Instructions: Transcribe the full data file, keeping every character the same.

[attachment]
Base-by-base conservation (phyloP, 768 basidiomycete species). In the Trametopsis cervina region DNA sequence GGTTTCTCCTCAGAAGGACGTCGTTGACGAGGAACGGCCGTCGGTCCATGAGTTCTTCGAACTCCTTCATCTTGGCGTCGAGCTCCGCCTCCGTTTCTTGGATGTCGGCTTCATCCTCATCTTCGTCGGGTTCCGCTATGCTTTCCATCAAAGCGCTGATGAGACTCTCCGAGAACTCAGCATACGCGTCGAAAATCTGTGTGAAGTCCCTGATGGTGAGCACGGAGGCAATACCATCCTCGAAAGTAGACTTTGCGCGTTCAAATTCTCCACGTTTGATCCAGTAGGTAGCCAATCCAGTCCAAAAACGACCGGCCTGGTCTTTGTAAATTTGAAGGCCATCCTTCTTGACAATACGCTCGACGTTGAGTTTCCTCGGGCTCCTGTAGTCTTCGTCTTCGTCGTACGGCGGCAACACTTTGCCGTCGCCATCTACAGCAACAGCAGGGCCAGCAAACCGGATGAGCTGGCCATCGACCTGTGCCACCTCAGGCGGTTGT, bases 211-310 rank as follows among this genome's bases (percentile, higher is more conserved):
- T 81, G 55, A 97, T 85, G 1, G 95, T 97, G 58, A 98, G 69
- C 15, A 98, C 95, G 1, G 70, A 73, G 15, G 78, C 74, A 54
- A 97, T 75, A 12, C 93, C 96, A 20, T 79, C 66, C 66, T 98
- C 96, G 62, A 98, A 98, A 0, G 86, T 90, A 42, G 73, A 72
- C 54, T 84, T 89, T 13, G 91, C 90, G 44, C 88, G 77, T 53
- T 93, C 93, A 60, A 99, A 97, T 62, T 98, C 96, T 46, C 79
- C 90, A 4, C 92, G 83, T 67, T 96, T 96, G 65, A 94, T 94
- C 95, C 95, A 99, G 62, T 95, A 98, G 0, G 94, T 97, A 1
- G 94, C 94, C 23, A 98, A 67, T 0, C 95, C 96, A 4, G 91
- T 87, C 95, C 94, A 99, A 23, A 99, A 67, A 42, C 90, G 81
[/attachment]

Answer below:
Base-by-base conservation (phyloP, 768 basidiomycete species). In the Trametopsis cervina region DNA sequence GGTTTCTCCTCAGAAGGACGTCGTTGACGAGGAACGGCCGTCGGTCCATGAGTTCTTCGAACTCCTTCATCTTGGCGTCGAGCTCCGCCTCCGTTTCTTGGATGTCGGCTTCATCCTCATCTTCGTCGGGTTCCGCTATGCTTTCCATCAAAGCGCTGATGAGACTCTCCGAGAACTCAGCATACGCGTCGAAAATCTGTGTGAAGTCCCTGATGGTGAGCACGGAGGCAATACCATCCTCGAAAGTAGACTTTGCGCGTTCAAATTCTCCACGTTTGATCCAGTAGGTAGCCAATCCAGTCCAAAAACGACCGGCCTGGTCTTTGTAAATTTGAAGGCCATCCTTCTTGACAATACGCTCGACGTTGAGTTTCCTCGGGCTCCTGTAGTCTTCGTCTTCGTCGTACGGCGGCAACACTTTGCCGTCGCCATCTACAGCAACAGCAGGGCCAGCAAACCGGATGAGCTGGCCATCGACCTGTGCCACCTCAGGCGGTTGT, bases 211-310 rank as follows among this genome's bases (percentile, higher is more conserved):
- T 81, G 55, A 97, T 85, G 1, G 95, T 97, G 58, A 98, G 69
- C 15, A 98, C 95, G 1, G 70, A 73, G 15, G 78, C 74, A 54
- A 97, T 75, A 12, C 93, C 96, A 20, T 79, C 66, C 66, T 98
- C 96, G 62, A 98, A 98, A 0, G 86, T 90, A 42, G 73, A 72
- C 54, T 84, T 89, T 13, G 91, C 90, G 44, C 88, G 77, T 53
- T 93, C 93, A 60, A 99, A 97, T 62, T 98, C 96, T 46, C 79
- C 90, A 4, C 92, G 83, T 67, T 96, T 96, G 65, A 94, T 94
- C 95, C 95, A 99, G 62, T 95, A 98, G 0, G 94, T 97, A 1
- G 94, C 94, C 23, A 98, A 67, T 0, C 95, C 96, A 4, G 91
- T 87, C 95, C 94, A 99, A 23, A 99, A 67, A 42, C 90, G 81